Already available in the US, Canada and Europe, JinJiji’s will be launched in India soon.
The market for gin in India is minuscule. Gin reportedly accounts for just 1 percent of the annual 300 million case spirits market, and liquor industry experts will tell you that over 98 percent of the gin sold here is of the rot-gut variety.
The underwhelming consumption figures — and the pandemic — though do not seem to have deterred the launch of six homegrown craft gin brands. The last seven-odd months have seen a burst of new craft gins — Terai, Samsara, Jin Jiji, Pumori, Tickle, and GinGin—and yet more gins could join them on the shelves by the time this horrendous year draws to a close.
Most of these gins are distilled in Goa by, in keeping, perhaps with gin’s popularity among millennials, people under 30. These include a former management consultant, a wine importer, and the scion of a business family that constructs swimming pools and water parks in northern India.
“Making gin is, relatively, a lot easier than, say, making whisky, or rum, and the entry barriers to distilling it are less in Goa. The whole process is also generally smoother than elsewhere in the country. If you know what you want, there are several distilleries there that you could sub-contract the distilling and bottling to,” says Vikram Achanta, co-founder and CEO of drinks training and consulting firm Tulleeho.
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Achanta hasn’t sampled any of the new gins just yet, but he wants to wait for a year before he passes judgement on them. “It’s one thing to make a good gin, and quite another to make sure the whole enterprise is sustainable.” Moneycontrol recently spoke to the men behind GinGin, Jin Jiji, and Samsara to find out more about their gin journeys.
Ansh Khanna, Jin Jiji
Ansh Khanna, 27, launched Delhi-based Massale Wines along with wine guru Sanjay Menon and acclaimed US-based sommelier Rajat Parr in 2018. Last year, he founded Peak Spirits, teamed up with Chicago-based sommelier Ken Fredrickson and their first product, JinJiji, is already available in several cities in the US, Canada, and Europe. An India launch (specifically— and initially — Goa and Maharashtra) is, says Khanna, just around the corner.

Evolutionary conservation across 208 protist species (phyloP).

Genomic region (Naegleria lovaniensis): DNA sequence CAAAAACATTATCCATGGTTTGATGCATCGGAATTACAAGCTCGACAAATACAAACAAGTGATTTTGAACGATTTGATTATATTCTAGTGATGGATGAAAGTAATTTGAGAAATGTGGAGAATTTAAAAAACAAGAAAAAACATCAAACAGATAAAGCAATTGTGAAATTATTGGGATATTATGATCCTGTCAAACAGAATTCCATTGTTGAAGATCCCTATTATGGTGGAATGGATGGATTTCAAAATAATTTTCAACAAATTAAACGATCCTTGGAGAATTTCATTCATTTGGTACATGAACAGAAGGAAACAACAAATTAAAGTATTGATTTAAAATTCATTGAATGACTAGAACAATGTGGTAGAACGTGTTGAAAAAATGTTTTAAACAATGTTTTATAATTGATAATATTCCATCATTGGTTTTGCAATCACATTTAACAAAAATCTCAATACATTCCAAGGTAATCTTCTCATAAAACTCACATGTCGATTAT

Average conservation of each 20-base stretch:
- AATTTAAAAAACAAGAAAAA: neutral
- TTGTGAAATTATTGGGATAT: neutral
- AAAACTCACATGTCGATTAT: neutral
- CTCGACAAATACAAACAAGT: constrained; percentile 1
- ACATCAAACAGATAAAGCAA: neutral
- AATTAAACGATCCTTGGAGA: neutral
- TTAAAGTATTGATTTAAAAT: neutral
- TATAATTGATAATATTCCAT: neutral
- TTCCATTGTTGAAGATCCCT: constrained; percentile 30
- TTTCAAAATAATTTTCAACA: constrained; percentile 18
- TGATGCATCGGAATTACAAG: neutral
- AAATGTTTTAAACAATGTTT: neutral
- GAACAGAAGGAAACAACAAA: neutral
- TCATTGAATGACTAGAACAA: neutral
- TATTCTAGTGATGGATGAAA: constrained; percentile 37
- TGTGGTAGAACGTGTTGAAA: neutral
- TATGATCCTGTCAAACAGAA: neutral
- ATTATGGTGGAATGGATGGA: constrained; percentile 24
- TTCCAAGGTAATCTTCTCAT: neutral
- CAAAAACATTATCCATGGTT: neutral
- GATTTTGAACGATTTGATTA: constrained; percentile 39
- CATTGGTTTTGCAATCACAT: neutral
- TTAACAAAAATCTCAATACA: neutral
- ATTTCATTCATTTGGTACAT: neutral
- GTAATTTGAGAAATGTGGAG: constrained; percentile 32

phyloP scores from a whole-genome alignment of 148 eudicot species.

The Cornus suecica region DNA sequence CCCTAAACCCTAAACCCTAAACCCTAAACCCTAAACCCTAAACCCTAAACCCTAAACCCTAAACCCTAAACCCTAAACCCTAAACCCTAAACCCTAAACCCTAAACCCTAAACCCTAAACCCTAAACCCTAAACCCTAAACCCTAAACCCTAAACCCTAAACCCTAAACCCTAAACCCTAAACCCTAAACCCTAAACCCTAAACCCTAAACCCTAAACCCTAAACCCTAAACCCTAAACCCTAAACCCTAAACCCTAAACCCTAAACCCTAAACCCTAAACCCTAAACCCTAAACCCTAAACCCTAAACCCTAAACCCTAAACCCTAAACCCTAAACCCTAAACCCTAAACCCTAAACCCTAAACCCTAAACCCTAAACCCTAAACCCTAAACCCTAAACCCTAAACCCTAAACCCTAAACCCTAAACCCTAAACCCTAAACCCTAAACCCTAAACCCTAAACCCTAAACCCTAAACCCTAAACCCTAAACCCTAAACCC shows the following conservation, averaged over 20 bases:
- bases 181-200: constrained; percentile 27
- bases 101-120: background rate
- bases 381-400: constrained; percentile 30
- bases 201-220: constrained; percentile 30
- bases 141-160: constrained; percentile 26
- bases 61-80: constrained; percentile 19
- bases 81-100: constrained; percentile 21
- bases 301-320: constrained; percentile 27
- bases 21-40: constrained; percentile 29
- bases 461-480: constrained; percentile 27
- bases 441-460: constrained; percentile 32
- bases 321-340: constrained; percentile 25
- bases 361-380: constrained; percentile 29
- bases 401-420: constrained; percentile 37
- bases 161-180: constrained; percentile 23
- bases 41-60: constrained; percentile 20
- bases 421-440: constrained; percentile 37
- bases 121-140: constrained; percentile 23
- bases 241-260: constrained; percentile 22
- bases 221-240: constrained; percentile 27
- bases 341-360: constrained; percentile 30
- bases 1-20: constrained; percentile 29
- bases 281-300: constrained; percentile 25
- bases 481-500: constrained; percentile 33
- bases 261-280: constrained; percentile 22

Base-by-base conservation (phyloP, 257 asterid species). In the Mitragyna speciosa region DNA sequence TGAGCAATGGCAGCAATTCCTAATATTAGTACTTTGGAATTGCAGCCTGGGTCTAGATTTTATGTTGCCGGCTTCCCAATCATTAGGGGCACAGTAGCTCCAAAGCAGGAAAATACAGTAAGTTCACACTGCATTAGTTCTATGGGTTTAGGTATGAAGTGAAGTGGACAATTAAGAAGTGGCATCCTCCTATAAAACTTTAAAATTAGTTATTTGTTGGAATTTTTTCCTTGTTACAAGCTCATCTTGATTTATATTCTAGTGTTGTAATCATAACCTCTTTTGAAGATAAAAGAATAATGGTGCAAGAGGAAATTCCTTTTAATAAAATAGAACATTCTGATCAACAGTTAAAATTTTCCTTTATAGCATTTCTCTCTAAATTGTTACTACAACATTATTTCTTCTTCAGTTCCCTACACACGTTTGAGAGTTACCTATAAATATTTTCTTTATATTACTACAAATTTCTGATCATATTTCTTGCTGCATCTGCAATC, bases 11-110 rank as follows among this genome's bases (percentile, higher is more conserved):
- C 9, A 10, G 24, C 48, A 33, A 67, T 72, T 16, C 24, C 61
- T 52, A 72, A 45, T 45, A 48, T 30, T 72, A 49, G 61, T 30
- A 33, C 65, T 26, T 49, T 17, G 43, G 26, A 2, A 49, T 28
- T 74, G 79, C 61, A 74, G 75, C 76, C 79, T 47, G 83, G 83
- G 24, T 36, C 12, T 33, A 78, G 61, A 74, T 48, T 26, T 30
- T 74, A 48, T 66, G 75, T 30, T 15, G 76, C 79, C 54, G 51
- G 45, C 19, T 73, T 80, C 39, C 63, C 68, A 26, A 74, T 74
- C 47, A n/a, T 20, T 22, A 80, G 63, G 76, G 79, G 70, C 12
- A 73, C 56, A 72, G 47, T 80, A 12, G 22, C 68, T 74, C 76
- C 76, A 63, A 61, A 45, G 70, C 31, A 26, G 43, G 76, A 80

“Ken has been tasting and producing wine and spirits from around the world for over 25 years. This is his first gin,” says Khanna who shares a facility with another gin brand in Goa. Jin Jiji, an “India Dry Gin”, uses a variety of botanicals, including juniper and chamomile and there’s also a Darjeeling variant that looks pretty appealing. “Creating the Darjeeling gin was a fun journey for Ken and me. Jin JiJi Darjeeling has notes of tea and spices. We use FTGFOP -1 (Fine Tippy Golden Flowery Orange Pekoe) grade tea and it is custom processed a few days before distillation to preserve freshness.”
Shubham Khanna experimented with 40 recipes before settling on hemp for GinGin.
Shubham Khanna, GinGin
Shubham Khanna belongs to a Delhi-based business family that constructs swimming pools and water parks and likes their whisky. “A lot of people in my family and even my friends are into brown spirits but I’ve always been a gin person. I like the happy high it gives me, and soon one thing led to another, and here I am.” Khanna, 24, has spent the last couple of years, most of them in Goa, deep-diving into the world of gin. He says he experimented with over 40 different recipes before locking in on the one he wanted for GinGin.
“GinGin is focused on the use of hemp. The other botanicals we use include lavender, caraway seeds and Himalayan juniper. But the use of hemp adds a different dimension to the gin,” says Khanna, who is especially proud of the column still that he developed and designed in India.
Aditya Aggarwal’s Samsara is a London Dry Gin that was launched in Goa in late September.
Aditya Aggarwal, Samsara
Aditya Aggarwal wears two hats. He heads Spaceman Spirits Lab, a platform that brings together mixologists, alcobev experts and distillers, and he also makes Samsara, which was launched in Goa late September. Samsara, a London Dry Gin, is distilled using 11 botanicals, including organic hemp seeds, sourced from the Bombay Hemp Company, and green cardamon, and the former consultant with PricewaterhouseCoopers, recommends having it with a slice of ginger or a sprig of rosemary. Aggarwal says that Samsara is “closest to Roku when it comes to taste, but in terms of our style of storytelling and marketing, we are inspired by Hendricks”.
The 26-year-old expects to sell about 25,000 cases between India and the US over the next 12 months, and he is also quite clear about his target audience: “We are positioning ourselves as a contemporary luxury brand for millennials.”(Murali K Menon works on content strategy at HaymarketSAC.)